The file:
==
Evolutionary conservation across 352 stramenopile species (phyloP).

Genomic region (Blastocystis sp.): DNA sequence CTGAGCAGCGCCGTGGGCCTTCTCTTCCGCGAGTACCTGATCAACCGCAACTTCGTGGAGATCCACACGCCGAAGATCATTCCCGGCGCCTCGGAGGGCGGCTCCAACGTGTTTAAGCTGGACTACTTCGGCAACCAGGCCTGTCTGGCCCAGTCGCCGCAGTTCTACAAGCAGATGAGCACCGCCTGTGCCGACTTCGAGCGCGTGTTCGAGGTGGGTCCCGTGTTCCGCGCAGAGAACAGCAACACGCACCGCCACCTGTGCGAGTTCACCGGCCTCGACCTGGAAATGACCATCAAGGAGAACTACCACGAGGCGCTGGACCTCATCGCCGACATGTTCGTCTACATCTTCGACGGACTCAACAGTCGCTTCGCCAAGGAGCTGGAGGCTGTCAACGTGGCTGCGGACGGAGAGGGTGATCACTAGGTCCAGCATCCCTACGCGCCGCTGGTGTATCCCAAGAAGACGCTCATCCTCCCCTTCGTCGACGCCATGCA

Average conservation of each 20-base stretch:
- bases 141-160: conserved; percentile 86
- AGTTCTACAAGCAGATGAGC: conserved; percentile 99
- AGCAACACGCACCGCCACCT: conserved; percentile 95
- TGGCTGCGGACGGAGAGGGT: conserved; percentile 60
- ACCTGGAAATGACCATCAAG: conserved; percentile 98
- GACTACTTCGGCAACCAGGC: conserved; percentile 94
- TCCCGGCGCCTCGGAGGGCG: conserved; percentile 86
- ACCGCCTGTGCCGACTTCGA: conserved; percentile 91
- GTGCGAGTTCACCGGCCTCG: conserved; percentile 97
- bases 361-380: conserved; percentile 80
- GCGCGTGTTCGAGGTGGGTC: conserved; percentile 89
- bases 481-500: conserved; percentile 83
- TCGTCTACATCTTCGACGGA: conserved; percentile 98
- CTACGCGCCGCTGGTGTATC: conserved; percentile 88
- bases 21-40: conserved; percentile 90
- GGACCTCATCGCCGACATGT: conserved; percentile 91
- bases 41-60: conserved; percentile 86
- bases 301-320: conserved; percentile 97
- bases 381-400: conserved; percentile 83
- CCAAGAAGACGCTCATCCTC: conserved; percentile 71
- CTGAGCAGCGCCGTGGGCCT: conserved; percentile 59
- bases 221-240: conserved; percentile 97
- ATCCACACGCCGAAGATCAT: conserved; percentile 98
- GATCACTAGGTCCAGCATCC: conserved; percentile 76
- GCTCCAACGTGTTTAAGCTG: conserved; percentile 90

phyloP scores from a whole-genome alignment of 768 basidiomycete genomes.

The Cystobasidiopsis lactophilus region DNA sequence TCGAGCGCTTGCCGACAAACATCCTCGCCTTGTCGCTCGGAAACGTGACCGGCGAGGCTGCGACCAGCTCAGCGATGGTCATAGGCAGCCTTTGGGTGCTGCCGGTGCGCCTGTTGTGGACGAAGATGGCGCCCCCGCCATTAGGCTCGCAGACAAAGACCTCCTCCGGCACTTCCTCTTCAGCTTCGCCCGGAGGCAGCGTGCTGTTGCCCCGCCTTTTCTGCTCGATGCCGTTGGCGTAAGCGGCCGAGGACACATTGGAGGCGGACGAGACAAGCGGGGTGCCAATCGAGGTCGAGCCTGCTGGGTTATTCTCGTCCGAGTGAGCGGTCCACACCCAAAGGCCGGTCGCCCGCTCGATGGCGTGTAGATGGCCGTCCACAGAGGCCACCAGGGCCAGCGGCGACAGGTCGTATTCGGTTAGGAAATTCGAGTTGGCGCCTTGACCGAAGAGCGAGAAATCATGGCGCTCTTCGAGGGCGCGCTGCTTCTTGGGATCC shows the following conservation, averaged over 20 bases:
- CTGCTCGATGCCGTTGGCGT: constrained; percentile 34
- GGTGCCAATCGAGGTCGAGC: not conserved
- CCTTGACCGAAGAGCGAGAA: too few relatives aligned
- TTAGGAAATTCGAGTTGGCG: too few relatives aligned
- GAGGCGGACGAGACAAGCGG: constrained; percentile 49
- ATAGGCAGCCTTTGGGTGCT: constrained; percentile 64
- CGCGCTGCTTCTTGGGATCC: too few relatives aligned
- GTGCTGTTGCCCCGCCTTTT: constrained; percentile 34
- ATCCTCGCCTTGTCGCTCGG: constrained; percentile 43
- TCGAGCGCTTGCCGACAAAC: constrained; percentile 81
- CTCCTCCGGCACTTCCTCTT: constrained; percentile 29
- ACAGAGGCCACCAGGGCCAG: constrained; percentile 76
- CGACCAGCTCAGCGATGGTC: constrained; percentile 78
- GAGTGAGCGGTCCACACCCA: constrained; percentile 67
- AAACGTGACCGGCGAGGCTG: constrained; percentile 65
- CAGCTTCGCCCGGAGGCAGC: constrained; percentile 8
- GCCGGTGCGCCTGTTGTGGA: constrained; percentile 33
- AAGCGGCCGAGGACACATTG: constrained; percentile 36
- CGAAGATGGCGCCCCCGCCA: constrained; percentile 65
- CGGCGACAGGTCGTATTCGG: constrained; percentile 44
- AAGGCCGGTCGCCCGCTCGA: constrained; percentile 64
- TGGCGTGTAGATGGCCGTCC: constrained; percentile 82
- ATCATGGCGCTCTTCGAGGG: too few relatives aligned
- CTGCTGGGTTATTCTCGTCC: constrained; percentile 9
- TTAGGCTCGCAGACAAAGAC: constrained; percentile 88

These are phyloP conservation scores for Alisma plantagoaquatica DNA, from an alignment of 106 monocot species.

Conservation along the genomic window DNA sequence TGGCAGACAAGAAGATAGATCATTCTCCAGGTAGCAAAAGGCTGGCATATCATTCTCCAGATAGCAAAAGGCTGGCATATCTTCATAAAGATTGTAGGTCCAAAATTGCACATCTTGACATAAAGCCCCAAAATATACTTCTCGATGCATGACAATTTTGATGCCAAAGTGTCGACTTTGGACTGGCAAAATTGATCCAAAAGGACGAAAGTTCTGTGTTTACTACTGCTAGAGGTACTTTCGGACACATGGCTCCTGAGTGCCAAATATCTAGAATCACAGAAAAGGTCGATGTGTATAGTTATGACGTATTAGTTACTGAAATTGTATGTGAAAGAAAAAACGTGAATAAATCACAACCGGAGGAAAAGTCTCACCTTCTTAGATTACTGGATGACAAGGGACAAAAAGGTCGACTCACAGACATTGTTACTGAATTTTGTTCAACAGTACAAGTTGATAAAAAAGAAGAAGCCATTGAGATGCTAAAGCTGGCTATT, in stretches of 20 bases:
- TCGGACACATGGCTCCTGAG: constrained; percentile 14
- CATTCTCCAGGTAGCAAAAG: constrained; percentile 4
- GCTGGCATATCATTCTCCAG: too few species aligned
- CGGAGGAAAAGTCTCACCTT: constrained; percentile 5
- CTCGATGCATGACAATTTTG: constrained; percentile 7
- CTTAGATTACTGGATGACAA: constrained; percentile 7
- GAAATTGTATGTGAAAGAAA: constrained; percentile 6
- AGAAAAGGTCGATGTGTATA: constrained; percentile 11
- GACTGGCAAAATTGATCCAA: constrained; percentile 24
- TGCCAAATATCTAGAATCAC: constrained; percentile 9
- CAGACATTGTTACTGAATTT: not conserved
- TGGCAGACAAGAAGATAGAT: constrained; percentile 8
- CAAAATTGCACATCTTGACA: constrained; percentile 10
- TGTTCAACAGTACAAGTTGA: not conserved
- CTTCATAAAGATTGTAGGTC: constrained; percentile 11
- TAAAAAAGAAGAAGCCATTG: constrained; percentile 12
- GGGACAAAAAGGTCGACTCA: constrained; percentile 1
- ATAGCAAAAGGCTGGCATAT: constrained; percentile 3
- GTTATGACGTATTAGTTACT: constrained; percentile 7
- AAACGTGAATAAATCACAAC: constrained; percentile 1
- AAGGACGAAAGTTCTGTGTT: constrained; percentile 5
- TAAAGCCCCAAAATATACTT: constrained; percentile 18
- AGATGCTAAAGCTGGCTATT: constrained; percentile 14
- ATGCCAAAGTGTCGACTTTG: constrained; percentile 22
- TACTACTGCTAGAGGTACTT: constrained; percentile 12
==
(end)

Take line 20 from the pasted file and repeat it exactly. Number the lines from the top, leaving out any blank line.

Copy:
- bases 41-60: conserved; percentile 86